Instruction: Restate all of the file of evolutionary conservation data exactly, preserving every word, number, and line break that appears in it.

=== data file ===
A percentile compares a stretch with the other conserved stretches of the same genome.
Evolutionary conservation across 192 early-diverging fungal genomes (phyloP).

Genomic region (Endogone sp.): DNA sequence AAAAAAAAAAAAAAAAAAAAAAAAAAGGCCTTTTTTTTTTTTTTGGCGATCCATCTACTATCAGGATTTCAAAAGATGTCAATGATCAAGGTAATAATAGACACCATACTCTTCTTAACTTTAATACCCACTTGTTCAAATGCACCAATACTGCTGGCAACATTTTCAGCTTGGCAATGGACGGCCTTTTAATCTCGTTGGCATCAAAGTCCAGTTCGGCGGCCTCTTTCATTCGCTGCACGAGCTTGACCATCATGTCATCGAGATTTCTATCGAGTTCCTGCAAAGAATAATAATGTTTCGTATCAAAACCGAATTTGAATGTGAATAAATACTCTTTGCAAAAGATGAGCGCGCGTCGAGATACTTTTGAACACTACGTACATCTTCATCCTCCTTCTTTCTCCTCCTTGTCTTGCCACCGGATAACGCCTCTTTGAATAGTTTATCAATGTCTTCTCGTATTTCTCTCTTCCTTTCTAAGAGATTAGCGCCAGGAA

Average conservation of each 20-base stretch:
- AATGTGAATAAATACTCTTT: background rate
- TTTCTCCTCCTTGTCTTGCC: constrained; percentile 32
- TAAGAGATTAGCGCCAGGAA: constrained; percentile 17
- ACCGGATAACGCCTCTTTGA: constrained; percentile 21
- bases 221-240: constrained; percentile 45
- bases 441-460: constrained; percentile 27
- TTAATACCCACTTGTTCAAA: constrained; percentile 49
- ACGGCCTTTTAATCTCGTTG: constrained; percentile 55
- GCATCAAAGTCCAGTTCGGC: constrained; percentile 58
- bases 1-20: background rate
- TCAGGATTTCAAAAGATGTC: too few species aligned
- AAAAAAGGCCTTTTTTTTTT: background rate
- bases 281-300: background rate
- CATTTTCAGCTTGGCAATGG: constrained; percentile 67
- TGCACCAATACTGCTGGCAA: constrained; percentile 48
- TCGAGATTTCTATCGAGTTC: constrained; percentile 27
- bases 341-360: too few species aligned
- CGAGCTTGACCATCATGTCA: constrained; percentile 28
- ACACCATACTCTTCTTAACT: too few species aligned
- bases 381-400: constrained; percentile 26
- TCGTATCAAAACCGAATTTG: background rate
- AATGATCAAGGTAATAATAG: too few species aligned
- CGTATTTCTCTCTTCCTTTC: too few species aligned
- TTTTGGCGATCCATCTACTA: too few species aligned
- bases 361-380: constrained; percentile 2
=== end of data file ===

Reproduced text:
A percentile compares a stretch with the other conserved stretches of the same genome.
Evolutionary conservation across 192 early-diverging fungal genomes (phyloP).

Genomic region (Endogone sp.): DNA sequence AAAAAAAAAAAAAAAAAAAAAAAAAAGGCCTTTTTTTTTTTTTTGGCGATCCATCTACTATCAGGATTTCAAAAGATGTCAATGATCAAGGTAATAATAGACACCATACTCTTCTTAACTTTAATACCCACTTGTTCAAATGCACCAATACTGCTGGCAACATTTTCAGCTTGGCAATGGACGGCCTTTTAATCTCGTTGGCATCAAAGTCCAGTTCGGCGGCCTCTTTCATTCGCTGCACGAGCTTGACCATCATGTCATCGAGATTTCTATCGAGTTCCTGCAAAGAATAATAATGTTTCGTATCAAAACCGAATTTGAATGTGAATAAATACTCTTTGCAAAAGATGAGCGCGCGTCGAGATACTTTTGAACACTACGTACATCTTCATCCTCCTTCTTTCTCCTCCTTGTCTTGCCACCGGATAACGCCTCTTTGAATAGTTTATCAATGTCTTCTCGTATTTCTCTCTTCCTTTCTAAGAGATTAGCGCCAGGAA

Average conservation of each 20-base stretch:
- AATGTGAATAAATACTCTTT: background rate
- TTTCTCCTCCTTGTCTTGCC: constrained; percentile 32
- TAAGAGATTAGCGCCAGGAA: constrained; percentile 17
- ACCGGATAACGCCTCTTTGA: constrained; percentile 21
- bases 221-240: constrained; percentile 45
- bases 441-460: constrained; percentile 27
- TTAATACCCACTTGTTCAAA: constrained; percentile 49
- ACGGCCTTTTAATCTCGTTG: constrained; percentile 55
- GCATCAAAGTCCAGTTCGGC: constrained; percentile 58
- bases 1-20: background rate
- TCAGGATTTCAAAAGATGTC: too few species aligned
- AAAAAAGGCCTTTTTTTTTT: background rate
- bases 281-300: background rate
- CATTTTCAGCTTGGCAATGG: constrained; percentile 67
- TGCACCAATACTGCTGGCAA: constrained; percentile 48
- TCGAGATTTCTATCGAGTTC: constrained; percentile 27
- bases 341-360: too few species aligned
- CGAGCTTGACCATCATGTCA: constrained; percentile 28
- ACACCATACTCTTCTTAACT: too few species aligned
- bases 381-400: constrained; percentile 26
- TCGTATCAAAACCGAATTTG: background rate
- AATGATCAAGGTAATAATAG: too few species aligned
- CGTATTTCTCTCTTCCTTTC: too few species aligned
- TTTTGGCGATCCATCTACTA: too few species aligned
- bases 361-380: constrained; percentile 2